# How to find rows of matrix that are zero everywhere except for 1 entry?

I am interested in finding the rows of a matrix where all entries are equal to zeros except for one.

Example: Given the following matrix:

$$\begin{bmatrix}0 &0 &3 & 8\\ 0 & 4 & 0 & 0 \\ 0 &1 & 0 & 1\end{bmatrix}$$

Only the second line has this property.

Of course, the brute force way is to go over the entries and check them one by one. But I am wondering if there is another most efficient way I don't know about.

There is no algorithm with worst-case running time better than $$O(n^2)$$. There is a simple adversary argument to prove this.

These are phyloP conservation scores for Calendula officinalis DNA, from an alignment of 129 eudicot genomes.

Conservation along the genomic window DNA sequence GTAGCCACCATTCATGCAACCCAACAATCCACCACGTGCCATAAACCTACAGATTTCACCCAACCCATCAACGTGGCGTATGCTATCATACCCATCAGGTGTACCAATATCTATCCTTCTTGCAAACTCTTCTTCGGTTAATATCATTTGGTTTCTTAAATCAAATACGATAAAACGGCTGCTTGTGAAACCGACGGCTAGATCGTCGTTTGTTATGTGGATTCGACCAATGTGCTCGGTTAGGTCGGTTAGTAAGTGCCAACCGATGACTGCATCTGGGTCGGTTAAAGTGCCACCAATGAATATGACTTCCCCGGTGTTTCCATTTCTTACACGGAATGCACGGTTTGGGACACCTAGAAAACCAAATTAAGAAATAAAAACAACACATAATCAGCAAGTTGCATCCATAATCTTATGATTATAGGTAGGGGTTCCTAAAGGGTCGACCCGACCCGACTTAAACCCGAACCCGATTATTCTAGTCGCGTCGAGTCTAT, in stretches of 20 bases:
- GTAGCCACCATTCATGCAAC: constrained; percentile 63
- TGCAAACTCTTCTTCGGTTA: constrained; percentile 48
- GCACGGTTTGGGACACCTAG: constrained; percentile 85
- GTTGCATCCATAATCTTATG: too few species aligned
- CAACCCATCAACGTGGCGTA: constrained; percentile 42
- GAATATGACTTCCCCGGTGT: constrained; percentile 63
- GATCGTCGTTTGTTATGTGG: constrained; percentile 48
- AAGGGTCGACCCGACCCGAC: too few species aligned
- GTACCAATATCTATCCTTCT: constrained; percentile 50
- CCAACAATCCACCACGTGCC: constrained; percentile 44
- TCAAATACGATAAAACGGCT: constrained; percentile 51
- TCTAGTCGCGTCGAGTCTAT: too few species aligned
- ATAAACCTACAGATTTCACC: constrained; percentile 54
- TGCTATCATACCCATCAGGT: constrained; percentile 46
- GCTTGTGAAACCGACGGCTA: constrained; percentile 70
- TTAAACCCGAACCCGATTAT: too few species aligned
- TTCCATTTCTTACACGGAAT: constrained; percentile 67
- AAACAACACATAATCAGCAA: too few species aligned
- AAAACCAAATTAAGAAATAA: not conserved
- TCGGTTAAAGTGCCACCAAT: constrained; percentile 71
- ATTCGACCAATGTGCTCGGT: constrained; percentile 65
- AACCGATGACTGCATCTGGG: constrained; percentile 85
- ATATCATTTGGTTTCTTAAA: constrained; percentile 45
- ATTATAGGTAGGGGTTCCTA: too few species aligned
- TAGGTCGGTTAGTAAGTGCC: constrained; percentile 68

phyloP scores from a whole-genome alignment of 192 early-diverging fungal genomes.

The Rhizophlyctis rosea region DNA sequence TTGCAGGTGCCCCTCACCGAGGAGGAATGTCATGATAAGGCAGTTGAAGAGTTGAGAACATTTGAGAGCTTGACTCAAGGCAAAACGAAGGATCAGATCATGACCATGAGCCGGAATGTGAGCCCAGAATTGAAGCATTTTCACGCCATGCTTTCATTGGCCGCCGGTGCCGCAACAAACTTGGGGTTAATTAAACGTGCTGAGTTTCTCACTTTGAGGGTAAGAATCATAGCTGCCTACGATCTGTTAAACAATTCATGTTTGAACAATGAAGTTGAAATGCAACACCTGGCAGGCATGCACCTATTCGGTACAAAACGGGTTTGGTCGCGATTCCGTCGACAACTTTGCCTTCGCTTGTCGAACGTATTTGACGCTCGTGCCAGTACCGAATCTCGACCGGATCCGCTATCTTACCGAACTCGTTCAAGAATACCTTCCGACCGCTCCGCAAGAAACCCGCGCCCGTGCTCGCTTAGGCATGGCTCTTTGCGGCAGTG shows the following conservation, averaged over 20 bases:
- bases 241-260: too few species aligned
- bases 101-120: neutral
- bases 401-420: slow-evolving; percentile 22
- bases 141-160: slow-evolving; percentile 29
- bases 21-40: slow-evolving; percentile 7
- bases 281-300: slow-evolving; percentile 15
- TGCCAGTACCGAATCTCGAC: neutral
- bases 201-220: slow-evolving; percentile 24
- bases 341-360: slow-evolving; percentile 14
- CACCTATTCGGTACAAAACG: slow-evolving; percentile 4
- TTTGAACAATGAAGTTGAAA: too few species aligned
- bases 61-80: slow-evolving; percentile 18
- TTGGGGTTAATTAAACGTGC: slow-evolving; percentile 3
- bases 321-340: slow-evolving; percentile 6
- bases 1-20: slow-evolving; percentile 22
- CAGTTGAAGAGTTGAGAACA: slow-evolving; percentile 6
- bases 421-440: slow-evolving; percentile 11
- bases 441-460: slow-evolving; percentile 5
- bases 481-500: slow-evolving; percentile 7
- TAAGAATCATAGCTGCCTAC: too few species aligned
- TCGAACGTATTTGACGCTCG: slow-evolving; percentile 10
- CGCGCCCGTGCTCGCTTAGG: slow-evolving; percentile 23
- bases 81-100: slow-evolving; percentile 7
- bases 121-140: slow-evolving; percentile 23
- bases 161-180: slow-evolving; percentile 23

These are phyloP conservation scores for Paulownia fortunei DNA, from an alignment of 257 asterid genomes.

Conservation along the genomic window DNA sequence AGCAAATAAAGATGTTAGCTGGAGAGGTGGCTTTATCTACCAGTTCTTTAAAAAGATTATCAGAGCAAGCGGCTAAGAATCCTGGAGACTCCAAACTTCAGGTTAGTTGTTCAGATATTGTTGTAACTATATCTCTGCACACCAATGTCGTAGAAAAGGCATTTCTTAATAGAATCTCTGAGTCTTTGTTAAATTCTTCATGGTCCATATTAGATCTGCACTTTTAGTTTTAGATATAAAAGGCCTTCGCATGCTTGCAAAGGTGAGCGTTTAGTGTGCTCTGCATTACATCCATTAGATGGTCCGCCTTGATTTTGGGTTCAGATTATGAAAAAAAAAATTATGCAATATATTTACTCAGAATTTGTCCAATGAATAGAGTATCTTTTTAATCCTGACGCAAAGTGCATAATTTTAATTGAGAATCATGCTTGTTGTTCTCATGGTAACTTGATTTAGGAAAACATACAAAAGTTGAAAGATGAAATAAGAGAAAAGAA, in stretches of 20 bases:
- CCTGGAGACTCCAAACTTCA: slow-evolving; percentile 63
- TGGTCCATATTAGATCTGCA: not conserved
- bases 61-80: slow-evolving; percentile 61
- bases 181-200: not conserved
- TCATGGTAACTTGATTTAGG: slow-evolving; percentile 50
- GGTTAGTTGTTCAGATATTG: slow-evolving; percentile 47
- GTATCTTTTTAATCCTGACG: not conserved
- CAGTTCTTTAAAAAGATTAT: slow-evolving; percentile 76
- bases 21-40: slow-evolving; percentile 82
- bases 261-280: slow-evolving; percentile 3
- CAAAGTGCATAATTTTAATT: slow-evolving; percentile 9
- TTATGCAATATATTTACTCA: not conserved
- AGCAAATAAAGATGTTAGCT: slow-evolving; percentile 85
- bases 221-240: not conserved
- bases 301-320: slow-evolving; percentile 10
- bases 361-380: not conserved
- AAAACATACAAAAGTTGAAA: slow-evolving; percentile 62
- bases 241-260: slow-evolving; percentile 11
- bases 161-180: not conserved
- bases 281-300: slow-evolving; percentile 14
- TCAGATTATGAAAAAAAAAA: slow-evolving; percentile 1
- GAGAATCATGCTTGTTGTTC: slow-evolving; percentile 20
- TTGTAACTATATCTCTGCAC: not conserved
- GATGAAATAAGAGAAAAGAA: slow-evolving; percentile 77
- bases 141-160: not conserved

Consider any algorithm that is purported to be correct, and that always inspects fewer than $$n^2$$ entries of the matrix. Thus, there must always be some entry that is uninspected. Consider a matrix that has 1's in the entire first column. Every time the algorithm inspects any other entry, it will find a 0. After inspecting at most $$n^2-1$$ entries, the algorithm terminates and outputs some list of rows. Pick any entry that was uninspected. Now we have a freedom about whether to fill it in with a 0 or a 1; and we can always make a choice that will make the algorithm's output wrong (if the algorithm included that row in its output, make it a 1; otherwise make it a 0). So, for any correct algorithm, it must inspect all matrix entries for at least some inputs, so its running time must be at least $$\Omega(n^2)$$.